Cox Communications plans to roll out 1Gbps broadband offering before end of 2014


Cox Communications is rushing to answer the threat posed by Google Fiber and promises to offer ultra-high-speed Internet by the end of the year.

Speaking to Betty Liu at Bloomberg's Cable Show in Los Angeles, Cox chief executive Pat Esser said that customers can expect the company to roll out a 1 Gigabit-per-second broadband service before the year closes.

Cox, which is the third-largest cable provider in the United States, is jumping into the competition with Google and AT&T, which are both deploying fiber-optic broadband services at 1 Gbps, a speed a hundred times faster than what most Internet users in the country are using.

Cox has always been delivering gigabit-speed broadband services to its commercial clients, says Esser, and is now looking to expand by offering the same service to residential customers.

"I'm talking about plans over time for all of our customers in all of our markets having residential gigabit broadband speeds available to them, and we're excited about it," says [video] Esser. "Over the next two to three weeks, we'll be announcing which markets we're starting in."

While Esser acknowledges that a 1Gbps broadband service for residential customers is "overkill," the chief executive says the company is merely addressing what its customers are calling for - faster Internet.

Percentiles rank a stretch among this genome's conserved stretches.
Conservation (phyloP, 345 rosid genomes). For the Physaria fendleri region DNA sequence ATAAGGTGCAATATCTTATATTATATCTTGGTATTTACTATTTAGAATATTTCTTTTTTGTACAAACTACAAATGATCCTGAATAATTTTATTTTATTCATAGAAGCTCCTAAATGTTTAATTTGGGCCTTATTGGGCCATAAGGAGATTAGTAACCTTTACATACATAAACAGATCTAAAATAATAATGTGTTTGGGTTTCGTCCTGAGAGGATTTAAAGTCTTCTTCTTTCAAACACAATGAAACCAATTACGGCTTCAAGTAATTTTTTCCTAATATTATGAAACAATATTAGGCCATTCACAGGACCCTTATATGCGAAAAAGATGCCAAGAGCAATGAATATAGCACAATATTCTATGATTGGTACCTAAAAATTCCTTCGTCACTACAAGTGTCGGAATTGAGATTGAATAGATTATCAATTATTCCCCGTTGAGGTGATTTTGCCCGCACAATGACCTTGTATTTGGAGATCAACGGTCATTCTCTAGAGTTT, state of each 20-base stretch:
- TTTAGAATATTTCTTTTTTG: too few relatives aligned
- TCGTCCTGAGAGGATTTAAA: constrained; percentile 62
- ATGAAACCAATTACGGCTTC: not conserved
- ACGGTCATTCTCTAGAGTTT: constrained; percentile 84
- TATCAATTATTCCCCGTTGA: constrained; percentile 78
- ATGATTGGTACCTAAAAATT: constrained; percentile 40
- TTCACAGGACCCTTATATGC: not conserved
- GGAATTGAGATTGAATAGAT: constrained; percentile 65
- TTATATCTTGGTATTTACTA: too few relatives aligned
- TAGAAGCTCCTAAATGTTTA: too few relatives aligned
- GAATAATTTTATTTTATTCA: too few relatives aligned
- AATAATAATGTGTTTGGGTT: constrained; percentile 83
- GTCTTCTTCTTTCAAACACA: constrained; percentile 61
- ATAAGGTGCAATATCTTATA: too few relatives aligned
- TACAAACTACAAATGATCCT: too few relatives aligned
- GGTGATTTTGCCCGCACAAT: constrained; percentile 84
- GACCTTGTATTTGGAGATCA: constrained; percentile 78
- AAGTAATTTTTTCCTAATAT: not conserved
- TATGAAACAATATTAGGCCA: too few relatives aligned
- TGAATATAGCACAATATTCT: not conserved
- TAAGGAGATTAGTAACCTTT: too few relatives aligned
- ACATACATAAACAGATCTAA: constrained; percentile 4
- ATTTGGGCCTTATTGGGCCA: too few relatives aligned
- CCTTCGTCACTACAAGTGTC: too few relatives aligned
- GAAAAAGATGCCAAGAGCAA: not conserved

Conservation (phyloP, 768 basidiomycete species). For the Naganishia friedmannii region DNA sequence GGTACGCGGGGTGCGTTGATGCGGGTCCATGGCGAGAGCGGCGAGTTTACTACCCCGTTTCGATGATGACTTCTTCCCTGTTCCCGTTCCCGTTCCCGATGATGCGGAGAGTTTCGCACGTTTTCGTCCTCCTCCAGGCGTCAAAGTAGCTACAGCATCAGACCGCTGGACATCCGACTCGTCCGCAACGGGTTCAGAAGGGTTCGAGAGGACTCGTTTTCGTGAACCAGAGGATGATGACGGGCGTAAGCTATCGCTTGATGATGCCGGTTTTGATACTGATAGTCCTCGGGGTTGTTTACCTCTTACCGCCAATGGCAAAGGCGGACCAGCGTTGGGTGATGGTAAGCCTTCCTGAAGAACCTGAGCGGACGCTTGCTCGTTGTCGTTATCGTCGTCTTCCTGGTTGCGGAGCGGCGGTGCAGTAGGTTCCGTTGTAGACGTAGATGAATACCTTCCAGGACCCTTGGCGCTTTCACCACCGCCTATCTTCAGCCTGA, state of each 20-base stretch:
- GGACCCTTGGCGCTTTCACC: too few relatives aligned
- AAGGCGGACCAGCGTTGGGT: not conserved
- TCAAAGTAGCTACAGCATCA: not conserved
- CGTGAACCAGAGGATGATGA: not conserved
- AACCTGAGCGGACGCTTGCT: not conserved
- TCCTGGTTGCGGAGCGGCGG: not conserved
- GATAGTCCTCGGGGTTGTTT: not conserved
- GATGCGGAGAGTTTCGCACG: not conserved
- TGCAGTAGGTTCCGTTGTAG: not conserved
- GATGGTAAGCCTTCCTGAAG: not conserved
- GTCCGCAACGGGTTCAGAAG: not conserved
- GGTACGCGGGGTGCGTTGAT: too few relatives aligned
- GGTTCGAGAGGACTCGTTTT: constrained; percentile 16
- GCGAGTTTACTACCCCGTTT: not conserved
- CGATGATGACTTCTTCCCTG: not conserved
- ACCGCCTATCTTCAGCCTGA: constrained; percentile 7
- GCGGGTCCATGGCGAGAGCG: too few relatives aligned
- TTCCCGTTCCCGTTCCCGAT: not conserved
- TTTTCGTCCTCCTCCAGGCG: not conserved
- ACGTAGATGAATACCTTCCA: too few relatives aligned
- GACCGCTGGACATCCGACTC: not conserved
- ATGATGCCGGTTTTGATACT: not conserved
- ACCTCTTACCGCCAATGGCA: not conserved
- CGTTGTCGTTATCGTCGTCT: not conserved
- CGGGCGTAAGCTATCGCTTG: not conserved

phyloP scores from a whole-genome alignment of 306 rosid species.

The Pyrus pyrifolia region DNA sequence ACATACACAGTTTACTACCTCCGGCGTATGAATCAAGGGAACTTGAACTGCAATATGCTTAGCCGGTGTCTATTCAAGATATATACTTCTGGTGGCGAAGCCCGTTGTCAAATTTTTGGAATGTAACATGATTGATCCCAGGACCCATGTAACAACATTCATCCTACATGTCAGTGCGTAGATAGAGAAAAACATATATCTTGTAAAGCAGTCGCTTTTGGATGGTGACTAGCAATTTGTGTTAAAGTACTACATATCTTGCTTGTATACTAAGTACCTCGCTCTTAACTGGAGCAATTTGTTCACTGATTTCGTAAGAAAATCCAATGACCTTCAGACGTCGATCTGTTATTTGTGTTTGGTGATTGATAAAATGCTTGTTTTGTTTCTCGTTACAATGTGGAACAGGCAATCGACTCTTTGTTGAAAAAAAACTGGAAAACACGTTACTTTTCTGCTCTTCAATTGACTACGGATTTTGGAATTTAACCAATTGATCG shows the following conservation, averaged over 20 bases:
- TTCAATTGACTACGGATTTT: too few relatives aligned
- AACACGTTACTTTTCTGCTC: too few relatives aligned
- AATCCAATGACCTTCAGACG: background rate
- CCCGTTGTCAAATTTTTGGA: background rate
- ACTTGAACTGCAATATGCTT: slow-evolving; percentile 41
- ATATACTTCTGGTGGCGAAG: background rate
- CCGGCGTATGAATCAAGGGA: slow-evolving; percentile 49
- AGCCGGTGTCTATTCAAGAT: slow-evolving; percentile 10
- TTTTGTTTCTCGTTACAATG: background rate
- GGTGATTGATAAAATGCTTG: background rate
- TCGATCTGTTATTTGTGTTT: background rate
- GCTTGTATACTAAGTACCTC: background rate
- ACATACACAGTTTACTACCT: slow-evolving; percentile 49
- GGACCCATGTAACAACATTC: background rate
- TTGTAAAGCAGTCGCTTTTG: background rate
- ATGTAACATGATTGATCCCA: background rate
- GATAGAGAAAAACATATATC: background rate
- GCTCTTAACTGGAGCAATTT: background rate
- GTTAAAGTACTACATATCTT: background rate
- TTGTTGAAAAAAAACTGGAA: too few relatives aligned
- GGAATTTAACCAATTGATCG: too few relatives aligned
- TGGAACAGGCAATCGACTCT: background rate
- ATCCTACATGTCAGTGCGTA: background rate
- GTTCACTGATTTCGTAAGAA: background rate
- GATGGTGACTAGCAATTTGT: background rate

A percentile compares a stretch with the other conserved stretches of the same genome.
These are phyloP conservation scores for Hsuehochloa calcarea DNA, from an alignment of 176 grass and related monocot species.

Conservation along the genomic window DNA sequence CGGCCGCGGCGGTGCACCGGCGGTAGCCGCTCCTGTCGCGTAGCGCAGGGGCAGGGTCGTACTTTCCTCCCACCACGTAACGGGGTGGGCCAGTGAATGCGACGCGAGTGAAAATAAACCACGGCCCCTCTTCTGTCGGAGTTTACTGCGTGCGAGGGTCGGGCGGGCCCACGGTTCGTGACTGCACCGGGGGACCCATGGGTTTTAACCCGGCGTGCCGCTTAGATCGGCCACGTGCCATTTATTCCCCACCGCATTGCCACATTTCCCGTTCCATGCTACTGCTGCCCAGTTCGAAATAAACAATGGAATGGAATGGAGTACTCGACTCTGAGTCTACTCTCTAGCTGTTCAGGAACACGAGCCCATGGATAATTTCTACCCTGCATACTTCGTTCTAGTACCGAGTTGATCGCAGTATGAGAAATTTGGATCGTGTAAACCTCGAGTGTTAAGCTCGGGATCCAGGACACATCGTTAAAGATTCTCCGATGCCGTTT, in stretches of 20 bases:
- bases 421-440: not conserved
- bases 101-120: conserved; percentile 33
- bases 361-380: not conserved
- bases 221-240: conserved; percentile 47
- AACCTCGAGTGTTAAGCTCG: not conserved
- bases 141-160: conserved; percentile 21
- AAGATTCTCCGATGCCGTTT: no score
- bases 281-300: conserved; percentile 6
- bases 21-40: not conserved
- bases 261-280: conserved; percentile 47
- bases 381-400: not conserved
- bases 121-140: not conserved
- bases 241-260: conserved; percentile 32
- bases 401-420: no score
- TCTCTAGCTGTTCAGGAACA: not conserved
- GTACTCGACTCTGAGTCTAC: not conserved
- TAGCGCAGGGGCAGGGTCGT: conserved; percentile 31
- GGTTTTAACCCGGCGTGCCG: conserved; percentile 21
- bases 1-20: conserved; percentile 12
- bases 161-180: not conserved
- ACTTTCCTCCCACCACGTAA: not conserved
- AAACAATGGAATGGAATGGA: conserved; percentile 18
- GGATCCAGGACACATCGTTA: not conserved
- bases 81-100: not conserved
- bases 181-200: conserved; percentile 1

Google first shook up the broadband industry with Google Fiber, a 1Gbps broadband service that is currently deployed in Kansas City and Provo, Utah. Google is also building another all-fiber network in Austin, Texas and is planning to penetrate 31 other locations in the country.

AT&T followed suit, having already provided a 300Mbps broadband service to customers in Austin, Texas in December, and is now vowing to increase that speed for all customers to 1Gbps by the end of the year at no additional cost.  

Time Warner Cable, which also operates in Kansas City and Austin, has stood up to AT&T's 300Mbps Internet challenge but has announced no plans to raise the speed to gigabit-level. Comcast and Verizon Communications also have not come out with any plans to upgrade.

Asked about whether better broadband technology will decrease the cost of connecting to the Internet, Esser says he thinks prices will rise with speeds.

"I think these technological changes are being done not necessarily to drive down costs but to give customers more," he says.

For its top-speed service of 50Mbps broadband, Cox charges $61 per month from its customers. However, both Google and AT&T charge only $70 for their 1Gbps broadband services and, if it wants to keep up with the competition, Cox will have to peg its ultra-fast Internet service in the same price range. 

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